Wolf’s statements followed very closely the reasoning submitted in a brief by Human Rights Campaign, the ACLU, Massachusetts Teachers Association, Gay & Lesbian Advocates & Defenders and other advocates for the “gay” agenda.
The judge concluded that even allowing Christians to withdraw their children from classes or portions of classes where the religious beliefs were being violated wasn’t a reasonable expectation.
“An exodus from class when issues of homosexuality or same-sex marriage are to be discussed could send the message that gays, lesbians, and the children of same-sex parents are inferior and, therefore, have a damaging effect on those students,” he opined.
“Under the Constitution public schools are entitled to teach anything that is reasonably related to the goals of preparing students to become engaged and productive citizens in our democracy,” the judge wrote. “Diversity is a hallmark of our nation. It is increasingly evident that our diversity includes differences in sexual orientation.”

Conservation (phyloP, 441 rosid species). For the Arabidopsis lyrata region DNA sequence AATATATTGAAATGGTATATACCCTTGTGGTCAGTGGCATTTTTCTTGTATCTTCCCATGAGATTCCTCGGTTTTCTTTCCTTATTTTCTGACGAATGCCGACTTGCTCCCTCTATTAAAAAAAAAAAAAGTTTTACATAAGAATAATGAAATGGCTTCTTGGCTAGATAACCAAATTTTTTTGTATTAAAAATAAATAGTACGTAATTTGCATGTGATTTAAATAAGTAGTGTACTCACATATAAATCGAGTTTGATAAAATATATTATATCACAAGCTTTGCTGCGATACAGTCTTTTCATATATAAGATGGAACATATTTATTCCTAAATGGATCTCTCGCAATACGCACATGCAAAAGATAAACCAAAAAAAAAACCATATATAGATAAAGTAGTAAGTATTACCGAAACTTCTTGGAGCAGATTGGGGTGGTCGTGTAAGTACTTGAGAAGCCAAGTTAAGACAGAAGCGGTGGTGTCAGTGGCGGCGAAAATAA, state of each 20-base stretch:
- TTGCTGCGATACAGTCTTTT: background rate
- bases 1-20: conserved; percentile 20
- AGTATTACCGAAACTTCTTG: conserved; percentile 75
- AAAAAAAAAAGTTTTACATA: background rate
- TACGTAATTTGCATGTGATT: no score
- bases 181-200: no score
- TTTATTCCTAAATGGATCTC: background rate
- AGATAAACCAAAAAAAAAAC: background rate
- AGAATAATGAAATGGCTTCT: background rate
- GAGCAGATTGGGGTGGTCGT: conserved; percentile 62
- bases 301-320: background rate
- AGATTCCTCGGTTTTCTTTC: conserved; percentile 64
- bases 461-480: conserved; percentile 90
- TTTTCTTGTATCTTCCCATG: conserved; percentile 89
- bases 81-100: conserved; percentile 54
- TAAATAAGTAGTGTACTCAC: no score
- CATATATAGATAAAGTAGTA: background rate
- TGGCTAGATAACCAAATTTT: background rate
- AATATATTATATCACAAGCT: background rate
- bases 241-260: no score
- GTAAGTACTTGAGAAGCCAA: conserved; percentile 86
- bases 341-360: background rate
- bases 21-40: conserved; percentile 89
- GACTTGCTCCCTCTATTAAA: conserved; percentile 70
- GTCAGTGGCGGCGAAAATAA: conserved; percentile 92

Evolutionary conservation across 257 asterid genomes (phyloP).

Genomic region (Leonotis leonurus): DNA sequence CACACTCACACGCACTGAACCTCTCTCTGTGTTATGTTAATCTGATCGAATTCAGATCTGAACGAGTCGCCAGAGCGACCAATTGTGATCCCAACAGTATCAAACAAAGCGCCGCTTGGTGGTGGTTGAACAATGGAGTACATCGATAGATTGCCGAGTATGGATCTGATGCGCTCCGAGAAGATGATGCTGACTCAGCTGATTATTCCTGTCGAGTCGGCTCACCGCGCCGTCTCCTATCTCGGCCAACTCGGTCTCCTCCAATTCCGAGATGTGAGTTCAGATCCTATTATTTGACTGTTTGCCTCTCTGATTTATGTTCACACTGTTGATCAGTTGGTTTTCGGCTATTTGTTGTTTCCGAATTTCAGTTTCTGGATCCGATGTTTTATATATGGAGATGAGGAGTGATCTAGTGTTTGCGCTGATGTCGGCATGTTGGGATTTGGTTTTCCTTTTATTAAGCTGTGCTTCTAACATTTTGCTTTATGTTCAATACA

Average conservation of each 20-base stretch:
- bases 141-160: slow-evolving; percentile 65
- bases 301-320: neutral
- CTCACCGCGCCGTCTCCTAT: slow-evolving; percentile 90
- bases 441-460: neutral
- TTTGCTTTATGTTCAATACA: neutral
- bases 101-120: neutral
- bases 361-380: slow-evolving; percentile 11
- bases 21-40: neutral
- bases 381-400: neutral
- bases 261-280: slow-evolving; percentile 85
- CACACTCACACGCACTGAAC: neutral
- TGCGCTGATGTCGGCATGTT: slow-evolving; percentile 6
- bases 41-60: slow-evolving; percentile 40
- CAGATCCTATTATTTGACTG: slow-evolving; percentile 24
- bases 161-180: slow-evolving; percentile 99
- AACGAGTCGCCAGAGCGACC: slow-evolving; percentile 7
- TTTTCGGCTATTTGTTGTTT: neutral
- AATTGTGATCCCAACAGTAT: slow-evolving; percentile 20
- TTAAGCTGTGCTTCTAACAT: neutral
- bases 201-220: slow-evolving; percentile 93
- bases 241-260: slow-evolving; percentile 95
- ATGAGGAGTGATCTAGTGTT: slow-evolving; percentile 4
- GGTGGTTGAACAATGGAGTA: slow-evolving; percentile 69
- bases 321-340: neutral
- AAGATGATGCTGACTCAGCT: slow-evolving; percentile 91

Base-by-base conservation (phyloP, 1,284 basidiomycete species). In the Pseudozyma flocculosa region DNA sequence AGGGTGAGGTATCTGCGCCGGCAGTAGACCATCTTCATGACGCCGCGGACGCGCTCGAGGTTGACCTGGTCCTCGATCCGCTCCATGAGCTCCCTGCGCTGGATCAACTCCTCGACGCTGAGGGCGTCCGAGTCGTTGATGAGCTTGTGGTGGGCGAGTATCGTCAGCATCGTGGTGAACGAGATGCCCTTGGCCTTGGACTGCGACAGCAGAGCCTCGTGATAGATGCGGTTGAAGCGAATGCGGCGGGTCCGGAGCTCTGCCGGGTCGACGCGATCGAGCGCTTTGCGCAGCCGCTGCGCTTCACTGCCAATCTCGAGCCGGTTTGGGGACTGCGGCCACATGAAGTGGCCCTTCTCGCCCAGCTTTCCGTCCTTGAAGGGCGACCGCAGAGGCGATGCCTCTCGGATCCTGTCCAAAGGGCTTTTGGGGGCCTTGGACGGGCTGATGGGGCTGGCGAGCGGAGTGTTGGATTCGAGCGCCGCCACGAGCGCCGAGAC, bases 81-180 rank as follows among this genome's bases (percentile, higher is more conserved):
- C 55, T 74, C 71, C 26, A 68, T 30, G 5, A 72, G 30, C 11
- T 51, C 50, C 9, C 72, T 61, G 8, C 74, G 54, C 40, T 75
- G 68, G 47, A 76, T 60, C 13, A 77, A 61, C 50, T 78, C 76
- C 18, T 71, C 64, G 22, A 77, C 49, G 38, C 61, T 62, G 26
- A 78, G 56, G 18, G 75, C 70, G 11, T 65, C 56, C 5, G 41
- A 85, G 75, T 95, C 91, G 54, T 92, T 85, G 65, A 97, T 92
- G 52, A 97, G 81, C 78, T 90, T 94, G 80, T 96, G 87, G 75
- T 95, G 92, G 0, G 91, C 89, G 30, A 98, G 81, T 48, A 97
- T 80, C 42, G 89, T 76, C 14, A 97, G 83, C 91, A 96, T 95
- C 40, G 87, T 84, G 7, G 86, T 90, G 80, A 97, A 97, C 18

And, he said, since history “includes instances of … official discrimination against gays and lesbians … it is reasonable for public educators to teach elementary school students … different sexual orientations.”
If they disagree, “the Parkers and Wirthlins may send their children to a private school …[or] may also educate their children at home,” the judge said.
Parker was arrested and jailed in Lexington in April 2005 over his request – and the school’s refusal – to notify him when adults discuss homosexuality or transgenderism with his 6-year-old kindergartner. That despite a state law requiring such notification.